Star Crust Is Ten Billion Times Stronger Than Steel

Ker Than
for National Geographic News
May 13, 2009
Move over, Superman.

The Man of Steel has nothing on the collapsed cores of massive snuffed-out stars, scientists say.

A new computer model suggests that the outer crusts of so-called neutron stars are the strongest known material in the universe.

To determine the breaking point of a neutron star's crust, the team modeled magnetic field stresses and crust deformation for a small region of the star's surface.

The results showed that the crust of a neutron star can withstand a breaking strain up to ten billion times the pressure it would take to snap steel.

"It sounds dramatic, but it's true," said study team member Charles Horowitz of Indiana University.


Neutron stars are the second densest objects in the universe after black holes. A teaspoonful of neutron star matter would weigh about a hundred million tons.

Unlike normal stars, neutron stars have solid outer shells that hold a soup of superdense subatomic particles, astronomers believe.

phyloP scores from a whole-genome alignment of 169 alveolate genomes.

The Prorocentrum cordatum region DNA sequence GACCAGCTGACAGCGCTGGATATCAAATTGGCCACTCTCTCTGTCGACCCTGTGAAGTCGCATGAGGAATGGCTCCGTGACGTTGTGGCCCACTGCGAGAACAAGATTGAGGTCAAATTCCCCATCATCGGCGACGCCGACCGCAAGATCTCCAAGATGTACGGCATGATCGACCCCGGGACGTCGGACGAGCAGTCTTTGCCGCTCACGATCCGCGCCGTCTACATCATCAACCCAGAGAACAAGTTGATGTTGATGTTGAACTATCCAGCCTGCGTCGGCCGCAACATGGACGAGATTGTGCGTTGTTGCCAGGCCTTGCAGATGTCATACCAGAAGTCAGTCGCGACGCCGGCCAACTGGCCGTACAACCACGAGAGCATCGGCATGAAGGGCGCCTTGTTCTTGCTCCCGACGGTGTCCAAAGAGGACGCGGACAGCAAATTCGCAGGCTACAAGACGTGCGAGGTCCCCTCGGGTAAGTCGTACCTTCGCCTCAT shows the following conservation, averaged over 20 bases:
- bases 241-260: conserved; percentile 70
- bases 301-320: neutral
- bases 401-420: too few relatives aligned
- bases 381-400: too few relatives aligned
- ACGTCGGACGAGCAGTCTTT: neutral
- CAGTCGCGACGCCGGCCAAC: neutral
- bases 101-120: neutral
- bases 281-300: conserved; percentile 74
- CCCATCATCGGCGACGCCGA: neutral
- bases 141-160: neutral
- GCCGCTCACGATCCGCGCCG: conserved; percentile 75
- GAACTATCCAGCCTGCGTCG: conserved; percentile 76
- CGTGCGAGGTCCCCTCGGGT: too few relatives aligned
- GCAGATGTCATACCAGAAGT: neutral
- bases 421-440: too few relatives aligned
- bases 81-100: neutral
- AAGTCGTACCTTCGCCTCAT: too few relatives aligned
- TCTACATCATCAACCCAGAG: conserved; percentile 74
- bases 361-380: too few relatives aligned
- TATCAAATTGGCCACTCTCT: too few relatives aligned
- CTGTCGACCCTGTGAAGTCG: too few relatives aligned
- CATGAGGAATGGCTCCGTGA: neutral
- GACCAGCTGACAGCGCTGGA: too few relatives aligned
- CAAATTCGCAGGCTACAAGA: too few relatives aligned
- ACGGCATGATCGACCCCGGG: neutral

Even though a neutron star's crust is incredibly strong, it can crack due to stress from the star's powerful magnetic field, experts say.

Astronomers think that crust cracks can create "magnetar flares," extremely energetic gamma-ray bursts from strongly magnetized neutron stars.

(Related picture: "Pulsar Creates Cosmic 'Hand.'")

Stellar Goose Bumps

The model also has implications for the height of neutron star "mountains," irregularities on the surfaces of the stars that are thought to help create gravitational waves.

The waves are theoretical ripples in the fabric of space-time that race outward at light speed from massive spinning objects.

The new calculations suggest the mountains are more like stellar goose bumps than giant peaks.

For instance, the mountains can be a few kilometers wide but only about a centimeter (0.39 inch) high, Horowitz said.

The research will be detailed in an upcoming issue of Physical Review Letters.

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